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Not All is Cold in Iceland

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Student
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Emerson...

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school essay
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  1. Introduction
  2. The essence of music
  3. The integrity of music
  4. Establishing authenticity in a foreign country
  5. The Sapir Whorf Hypothesis
  6. Sonata Arctica's choice of language
  7. Progressive metal
  8. The exercise in character development and the authenticity
  9. Conclusion
  10. Bibliography

Humanity is nostalgic. There is no other way in which to explain the strips of antique malls in the Midwest or the string of collector shows on the shop-at-home networks. Like the sightseers searching for the Grand Canyon pictured on the poster in a local travel agency, humans are such experts on past experiences and expectations that they cannot help but attribute perfection to recreation of the old (Percy 589). Therefore, the easiest route to fame for a musician is to remind the audience of a musician who already found his or her route to fame. But where there is an easy route, there is also a hard route, a route that many bands, like Sonata Arctica, choose to follow. And when it comes to establishing sovereignty through authenticity, this band succeeds where others fail. Nothing modern can ever perfectly replicate something old. Sonata Arctica does not try to attain authenticity by imitating the bands that have come before them; instead, the band produces a voice that remains authentic to itself, a voice that generates its own sovereignty instead of borrowing from the past. A voice is only truly authentic when it seeks its authenticity through creation instead of through emulation.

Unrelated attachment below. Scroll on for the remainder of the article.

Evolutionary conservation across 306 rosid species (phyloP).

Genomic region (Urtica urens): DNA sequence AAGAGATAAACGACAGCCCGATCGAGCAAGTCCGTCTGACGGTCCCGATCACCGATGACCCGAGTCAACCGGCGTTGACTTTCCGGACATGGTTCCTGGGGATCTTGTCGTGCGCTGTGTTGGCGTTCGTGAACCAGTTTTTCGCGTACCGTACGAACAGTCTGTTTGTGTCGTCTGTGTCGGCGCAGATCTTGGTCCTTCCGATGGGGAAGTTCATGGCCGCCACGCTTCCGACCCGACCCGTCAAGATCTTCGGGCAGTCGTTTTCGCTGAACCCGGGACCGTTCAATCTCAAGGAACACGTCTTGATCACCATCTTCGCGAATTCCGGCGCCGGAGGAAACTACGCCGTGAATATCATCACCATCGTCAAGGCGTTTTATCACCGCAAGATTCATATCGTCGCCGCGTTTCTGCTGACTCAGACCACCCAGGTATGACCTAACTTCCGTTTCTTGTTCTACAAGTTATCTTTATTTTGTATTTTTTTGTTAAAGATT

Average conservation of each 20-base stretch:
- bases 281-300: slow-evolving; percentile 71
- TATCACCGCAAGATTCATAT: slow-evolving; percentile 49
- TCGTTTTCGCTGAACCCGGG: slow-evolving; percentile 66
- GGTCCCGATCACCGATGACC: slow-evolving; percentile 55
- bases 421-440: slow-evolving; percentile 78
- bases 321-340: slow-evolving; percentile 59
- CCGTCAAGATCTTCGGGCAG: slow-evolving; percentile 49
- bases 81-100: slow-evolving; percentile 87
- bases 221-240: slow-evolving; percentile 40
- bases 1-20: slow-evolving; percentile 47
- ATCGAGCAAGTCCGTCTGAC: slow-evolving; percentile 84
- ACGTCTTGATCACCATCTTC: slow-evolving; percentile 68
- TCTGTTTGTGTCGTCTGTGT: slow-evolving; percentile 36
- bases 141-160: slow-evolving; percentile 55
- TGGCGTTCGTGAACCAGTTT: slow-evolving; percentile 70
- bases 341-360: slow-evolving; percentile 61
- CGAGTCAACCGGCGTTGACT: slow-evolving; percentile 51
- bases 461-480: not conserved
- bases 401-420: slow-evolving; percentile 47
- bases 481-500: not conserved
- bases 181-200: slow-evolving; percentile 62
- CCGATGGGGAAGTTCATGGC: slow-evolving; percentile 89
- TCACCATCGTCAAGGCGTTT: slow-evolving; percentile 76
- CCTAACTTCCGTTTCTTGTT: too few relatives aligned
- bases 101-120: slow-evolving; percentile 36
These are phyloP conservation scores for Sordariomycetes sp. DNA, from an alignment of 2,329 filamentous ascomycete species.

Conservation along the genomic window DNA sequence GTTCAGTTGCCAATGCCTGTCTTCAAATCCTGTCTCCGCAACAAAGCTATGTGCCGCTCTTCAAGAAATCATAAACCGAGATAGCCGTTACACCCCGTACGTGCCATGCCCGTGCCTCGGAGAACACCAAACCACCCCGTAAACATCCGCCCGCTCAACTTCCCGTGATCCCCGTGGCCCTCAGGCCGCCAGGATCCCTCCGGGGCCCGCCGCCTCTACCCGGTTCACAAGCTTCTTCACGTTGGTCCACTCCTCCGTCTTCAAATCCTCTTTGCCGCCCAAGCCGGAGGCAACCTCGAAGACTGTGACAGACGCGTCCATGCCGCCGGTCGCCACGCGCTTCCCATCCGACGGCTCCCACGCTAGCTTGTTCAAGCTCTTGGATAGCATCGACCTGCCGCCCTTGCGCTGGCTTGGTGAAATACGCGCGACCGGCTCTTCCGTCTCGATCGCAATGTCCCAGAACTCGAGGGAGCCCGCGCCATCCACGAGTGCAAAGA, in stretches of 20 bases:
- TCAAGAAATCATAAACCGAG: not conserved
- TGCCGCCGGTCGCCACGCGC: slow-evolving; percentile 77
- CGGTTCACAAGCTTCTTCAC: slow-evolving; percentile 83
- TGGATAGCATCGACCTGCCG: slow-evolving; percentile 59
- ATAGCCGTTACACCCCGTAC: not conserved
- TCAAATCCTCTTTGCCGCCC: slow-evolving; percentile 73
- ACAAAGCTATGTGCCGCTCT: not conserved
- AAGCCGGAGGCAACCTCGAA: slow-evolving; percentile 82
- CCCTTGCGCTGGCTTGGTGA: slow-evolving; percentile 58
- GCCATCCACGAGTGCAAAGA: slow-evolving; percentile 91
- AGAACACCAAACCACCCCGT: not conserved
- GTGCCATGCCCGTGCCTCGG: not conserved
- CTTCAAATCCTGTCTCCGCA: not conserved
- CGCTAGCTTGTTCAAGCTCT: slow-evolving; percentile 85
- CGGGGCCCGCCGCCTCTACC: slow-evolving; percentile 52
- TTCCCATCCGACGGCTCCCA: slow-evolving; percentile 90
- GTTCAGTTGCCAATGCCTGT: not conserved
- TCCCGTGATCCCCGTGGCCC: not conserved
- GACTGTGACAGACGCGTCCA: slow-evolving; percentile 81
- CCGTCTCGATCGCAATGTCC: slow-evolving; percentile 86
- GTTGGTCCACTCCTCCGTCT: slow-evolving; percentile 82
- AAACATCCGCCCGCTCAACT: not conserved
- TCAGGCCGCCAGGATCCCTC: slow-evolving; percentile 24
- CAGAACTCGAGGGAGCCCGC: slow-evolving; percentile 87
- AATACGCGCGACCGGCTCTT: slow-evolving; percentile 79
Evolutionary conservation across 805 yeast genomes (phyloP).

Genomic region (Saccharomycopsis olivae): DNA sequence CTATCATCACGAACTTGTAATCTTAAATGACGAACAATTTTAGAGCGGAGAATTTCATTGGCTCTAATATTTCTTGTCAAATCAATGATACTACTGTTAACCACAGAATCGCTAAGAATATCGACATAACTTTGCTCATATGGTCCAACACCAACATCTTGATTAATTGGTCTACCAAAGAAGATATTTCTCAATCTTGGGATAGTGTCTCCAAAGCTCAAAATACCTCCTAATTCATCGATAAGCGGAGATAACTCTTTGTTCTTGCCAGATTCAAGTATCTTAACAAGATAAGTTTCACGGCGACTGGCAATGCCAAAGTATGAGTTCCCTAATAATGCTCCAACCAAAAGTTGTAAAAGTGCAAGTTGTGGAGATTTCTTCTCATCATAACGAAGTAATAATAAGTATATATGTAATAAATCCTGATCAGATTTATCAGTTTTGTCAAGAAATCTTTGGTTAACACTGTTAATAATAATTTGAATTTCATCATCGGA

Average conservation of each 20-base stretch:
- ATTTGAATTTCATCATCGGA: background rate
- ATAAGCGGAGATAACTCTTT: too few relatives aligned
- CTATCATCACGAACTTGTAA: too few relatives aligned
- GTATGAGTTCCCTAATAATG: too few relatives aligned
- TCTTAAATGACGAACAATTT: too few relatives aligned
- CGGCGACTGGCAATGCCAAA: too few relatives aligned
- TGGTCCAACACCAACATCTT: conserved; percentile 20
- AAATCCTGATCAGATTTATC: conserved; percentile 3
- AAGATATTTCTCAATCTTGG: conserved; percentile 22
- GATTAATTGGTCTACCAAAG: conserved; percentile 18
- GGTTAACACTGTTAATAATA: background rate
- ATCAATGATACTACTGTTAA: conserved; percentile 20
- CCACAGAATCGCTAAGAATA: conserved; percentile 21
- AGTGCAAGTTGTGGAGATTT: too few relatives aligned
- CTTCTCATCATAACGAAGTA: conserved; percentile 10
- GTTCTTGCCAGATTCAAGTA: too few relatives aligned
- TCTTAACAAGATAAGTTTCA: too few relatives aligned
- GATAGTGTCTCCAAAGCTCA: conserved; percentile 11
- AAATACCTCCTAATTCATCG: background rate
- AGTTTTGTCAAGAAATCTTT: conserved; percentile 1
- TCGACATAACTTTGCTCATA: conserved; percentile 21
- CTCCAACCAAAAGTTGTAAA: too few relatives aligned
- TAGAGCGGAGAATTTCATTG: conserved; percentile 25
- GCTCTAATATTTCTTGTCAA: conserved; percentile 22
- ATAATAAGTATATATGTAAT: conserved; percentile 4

[...] Some may claim that the overuse of instrumentation detracts from the songs, creates interference, but Percy questions whether or not purpose is seen better in the absence of distraction (590). Strings and opera may better suit the serious overtones of progressive metal on the surface, but when it comes to breathing life into characters, Sonata Arctica succeeds tenfold. Their characters are their voice, their children, and by creating the musical world in which they exist in such a shocking manner, they truly make their characters their own. [...]


[...] Humans do have a certain undeniable attachment to all things in the past, but to seek authenticity through mimicking someone else's authenticity is not authenticity at all; it is merely a futile effort to benefit from the work of others. There is a reason that every Beatles' cover is analyzed so particularly; their voice is authentic to the point of being embedded in the memories of an entire generation. But it is understandable why so many musicians rely on genres, rely on the past; with so many established voices in existence, it is an endeavor to not sound like someone else. [...]


[...] Bands fall prey to these labels; all one has to do is survey an aisle at his or her local music store to see how often bands are defined as latest pop sensation? or next big metal giant.? If these descriptions did not exist, music would not be described in such a manner, and a song would be simply a song instead of a pop song or a metal song (Frith 292). But what if a band does not fit nicely into these little categories? [...]

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